Comedy / Family FIlms / Horror / Movie Reviews / Movies / Pop Culture / Reviews / Video / Video Reviews

Goosebumps 2 (A Movie Review)

Goosebumps 2


Starring Wendi McLendon-Covey, Madison Iseman, Jeremy Ray Taylor, Caleel Harris, Chris Parnell, Ken Jeong, Jack Black, Bryce Cass, Peyton Wich, Kendrick Cross, Shari Headley, Courtney Cummings, Jessi Goei, Christian Finlayson, Matthew Jose Vasquez, Drew Scheid, Tyler Silva, R.L. Stine, and the voice of Mick Wingert.

Screenplay by Rob Lieber.

Directed by Ari Sandel.

Distributed by Columbia Pictures. 90 minutes. Rated PG.

Novelist R.L. Stine has made a mint writing dozens of books that are based on horror, but still safe enough that children can read them. They may have monsters, vampires, ghosts and goblins, but they really aren’t going to scare anyone. Which is okay, in fact, they are one of the great selling points of the series. They are fun and funny more than they are scary, a perfect jumping off points for kids to learn about horror icons without actually becoming horrified. (It’s a similar trick to the old Scooby-Doo! TV series.)

The Goosebumps movies share this trait. They are fun and funny, steep themselves in horror situations – from haunted houses to marauding monsters – but they are not the type of thing that are going to give the little ones nightmares. You can be relatively sure there will be a happy ending, good will conquer evil and order will be returned to the world, for the most part. There will even be some nice life lessons in believing in yourself, the importance of education and some anti-bullying advice.

Goosebumps 2 was called Goosebumps 2: Haunted Halloween during its theatrical run, but now has streamlined the name for video release. It is pretty much a stand-alone story that has little to do with the first Goosebumps film, which turned out to be a relatively big hit a few years ago. That is, other than having the same basic storyline – a magical R.L. Stine book found by kids lets monsters loose on the real world – some of the same monsters, and a short supporting turn by Jack Black, returning as the fictionalized version of the Goosebumps author.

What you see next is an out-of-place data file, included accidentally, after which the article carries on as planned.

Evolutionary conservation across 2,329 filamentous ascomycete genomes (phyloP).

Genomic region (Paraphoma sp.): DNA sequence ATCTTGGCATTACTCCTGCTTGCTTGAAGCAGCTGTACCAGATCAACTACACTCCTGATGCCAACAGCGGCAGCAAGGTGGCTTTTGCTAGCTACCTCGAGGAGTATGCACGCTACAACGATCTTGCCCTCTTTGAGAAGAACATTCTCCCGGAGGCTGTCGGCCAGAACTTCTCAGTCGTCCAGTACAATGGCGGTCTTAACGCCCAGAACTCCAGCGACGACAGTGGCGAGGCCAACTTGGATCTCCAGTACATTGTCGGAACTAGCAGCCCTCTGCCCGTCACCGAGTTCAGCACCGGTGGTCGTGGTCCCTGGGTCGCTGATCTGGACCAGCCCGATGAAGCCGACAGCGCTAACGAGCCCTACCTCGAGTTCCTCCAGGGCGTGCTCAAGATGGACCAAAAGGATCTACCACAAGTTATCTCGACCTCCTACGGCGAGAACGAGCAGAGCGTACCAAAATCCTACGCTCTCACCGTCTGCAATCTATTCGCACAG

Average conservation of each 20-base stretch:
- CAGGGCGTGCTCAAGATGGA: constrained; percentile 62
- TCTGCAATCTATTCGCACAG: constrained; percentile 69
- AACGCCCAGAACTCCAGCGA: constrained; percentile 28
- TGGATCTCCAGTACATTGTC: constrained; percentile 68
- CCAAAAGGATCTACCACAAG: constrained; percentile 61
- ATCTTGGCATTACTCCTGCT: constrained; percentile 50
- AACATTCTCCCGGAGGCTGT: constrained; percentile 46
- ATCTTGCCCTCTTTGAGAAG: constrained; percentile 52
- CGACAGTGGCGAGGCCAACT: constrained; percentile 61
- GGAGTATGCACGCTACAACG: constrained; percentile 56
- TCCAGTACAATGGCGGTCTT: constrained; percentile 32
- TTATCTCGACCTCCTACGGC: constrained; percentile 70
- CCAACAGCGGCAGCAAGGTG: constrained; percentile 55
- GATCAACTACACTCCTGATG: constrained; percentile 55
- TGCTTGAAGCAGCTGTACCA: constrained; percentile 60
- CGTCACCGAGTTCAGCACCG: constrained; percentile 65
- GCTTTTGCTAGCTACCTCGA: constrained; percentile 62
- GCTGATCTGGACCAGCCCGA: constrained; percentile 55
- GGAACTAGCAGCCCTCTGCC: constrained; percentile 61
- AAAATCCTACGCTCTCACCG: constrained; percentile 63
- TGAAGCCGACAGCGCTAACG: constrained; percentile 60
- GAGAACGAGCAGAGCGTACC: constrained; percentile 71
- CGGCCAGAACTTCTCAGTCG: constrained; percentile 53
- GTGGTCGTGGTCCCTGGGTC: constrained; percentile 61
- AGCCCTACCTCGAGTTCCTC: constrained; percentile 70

However, even if the new story is different, it’s all the same if you know what I mean.

A couple of bullied kids stumble on magical manuscript of one of Stine’s earliest, unfinished manuscript, which has somehow gotten into the local “haunted” house. The kids open the book, somehow letting loose Slappy, the evil magic ventriloquist dummy who caused so much havoc the last time around.

At first, they think that Slappy is cute, but eventually they realize he is planning to take over the town by setting a series of monsters on their hometown. So, the boys and one of their older sisters set about catching the monsters who run wild in the streets during Halloween, where they sort of fit in while doing their evil deeds.

Eventually they are able to track down Stine, who helps them catch all the bad spirits. (This is the movie Stine, but the real Stine also has a cameo as the school principal.)

It’s hardly a complicated plot, but it is kind of fun.

One thing that can’t be let to stand, though. There is a throwaway joke, even a relatively funny one, in which Black’s R.L. Stine sees a red balloon blowing down the street. He looks at it and says triumphantly, “I knew I came up with that first.” However, if the unpublished manuscript was supposed to be 30 years old, as the script states, then Stephen King’s novel It was already five-ten years old when Stine wrote it. So, yeah, sorry, still didn’t come up with it.

However, if that’s the biggest problem I have with Goosebumps 2, then it’s doing something right.

Jay S. Jacobs

Copyright ©2019 All rights reserved. Posted: January 20, 2019.

Leave a Reply

Fill in your details below or click an icon to log in: Logo

You are commenting using your account. Log Out /  Change )

Facebook photo

You are commenting using your Facebook account. Log Out /  Change )

Connecting to %s